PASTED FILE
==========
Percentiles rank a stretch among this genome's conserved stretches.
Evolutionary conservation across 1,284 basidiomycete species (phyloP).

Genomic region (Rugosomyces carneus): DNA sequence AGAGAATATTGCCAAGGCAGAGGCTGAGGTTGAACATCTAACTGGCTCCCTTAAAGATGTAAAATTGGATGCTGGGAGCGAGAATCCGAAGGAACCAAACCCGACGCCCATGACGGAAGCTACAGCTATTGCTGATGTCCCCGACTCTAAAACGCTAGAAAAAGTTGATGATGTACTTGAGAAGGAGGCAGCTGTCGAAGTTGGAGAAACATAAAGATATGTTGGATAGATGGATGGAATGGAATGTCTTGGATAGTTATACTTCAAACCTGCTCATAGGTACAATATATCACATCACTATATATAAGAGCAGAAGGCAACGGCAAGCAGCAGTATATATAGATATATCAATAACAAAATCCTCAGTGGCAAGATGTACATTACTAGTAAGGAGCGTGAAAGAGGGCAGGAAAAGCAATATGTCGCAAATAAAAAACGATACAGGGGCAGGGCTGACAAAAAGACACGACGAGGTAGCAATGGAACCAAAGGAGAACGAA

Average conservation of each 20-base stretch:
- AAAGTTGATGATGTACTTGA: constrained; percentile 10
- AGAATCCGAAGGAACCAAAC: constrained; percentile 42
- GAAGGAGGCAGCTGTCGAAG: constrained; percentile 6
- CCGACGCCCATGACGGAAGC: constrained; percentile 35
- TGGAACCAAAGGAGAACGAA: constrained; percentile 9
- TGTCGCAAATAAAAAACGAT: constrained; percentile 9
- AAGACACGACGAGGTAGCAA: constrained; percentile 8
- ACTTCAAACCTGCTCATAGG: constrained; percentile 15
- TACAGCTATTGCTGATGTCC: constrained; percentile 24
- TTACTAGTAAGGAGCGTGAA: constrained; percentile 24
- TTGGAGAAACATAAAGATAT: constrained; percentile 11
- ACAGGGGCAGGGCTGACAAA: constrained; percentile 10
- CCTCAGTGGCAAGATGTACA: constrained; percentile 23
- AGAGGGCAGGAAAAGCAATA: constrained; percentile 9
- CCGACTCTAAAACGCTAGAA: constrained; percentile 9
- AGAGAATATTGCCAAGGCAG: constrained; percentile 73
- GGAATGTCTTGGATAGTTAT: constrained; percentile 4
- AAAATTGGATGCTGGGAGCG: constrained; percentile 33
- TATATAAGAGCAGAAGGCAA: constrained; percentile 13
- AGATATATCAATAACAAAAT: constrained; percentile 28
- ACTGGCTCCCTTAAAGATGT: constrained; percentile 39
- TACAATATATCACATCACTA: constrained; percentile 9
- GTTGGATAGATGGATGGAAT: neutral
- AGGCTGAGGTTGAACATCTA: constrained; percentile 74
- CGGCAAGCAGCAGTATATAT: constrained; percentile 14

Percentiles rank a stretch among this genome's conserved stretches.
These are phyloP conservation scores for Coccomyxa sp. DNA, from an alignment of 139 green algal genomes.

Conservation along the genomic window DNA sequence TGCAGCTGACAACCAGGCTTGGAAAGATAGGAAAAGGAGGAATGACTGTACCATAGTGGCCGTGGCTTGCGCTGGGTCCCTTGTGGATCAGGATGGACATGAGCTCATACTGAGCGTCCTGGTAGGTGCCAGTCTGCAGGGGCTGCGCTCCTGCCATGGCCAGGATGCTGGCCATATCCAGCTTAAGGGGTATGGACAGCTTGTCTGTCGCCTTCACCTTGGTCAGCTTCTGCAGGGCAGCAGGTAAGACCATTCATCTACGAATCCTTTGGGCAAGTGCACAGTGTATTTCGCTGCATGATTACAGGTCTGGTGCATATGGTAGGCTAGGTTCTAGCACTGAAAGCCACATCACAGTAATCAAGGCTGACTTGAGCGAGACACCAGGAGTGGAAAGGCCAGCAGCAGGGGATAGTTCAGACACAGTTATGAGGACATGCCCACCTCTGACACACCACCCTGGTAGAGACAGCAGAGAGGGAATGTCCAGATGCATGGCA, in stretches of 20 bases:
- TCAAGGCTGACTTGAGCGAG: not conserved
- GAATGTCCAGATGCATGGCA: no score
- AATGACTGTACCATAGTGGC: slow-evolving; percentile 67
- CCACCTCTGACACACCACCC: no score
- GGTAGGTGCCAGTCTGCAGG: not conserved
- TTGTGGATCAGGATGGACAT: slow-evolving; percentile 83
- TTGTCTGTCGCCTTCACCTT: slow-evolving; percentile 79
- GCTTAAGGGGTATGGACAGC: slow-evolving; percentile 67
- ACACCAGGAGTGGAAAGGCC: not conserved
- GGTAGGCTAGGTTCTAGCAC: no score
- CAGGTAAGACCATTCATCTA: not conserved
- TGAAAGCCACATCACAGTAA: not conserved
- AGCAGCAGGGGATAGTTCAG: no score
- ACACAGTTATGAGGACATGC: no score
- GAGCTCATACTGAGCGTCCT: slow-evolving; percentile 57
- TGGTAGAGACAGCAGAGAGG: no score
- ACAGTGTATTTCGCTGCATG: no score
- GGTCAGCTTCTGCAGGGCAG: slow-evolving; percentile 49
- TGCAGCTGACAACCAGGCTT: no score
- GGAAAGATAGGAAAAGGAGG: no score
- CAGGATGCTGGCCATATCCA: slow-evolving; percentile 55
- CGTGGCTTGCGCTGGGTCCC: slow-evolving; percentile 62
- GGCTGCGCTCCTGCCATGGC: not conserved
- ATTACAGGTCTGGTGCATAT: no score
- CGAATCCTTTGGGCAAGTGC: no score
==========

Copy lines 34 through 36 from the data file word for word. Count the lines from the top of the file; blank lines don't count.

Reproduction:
- GAATGTCCAGATGCATGGCA: no score
- AATGACTGTACCATAGTGGC: slow-evolving; percentile 67
- CCACCTCTGACACACCACCC: no score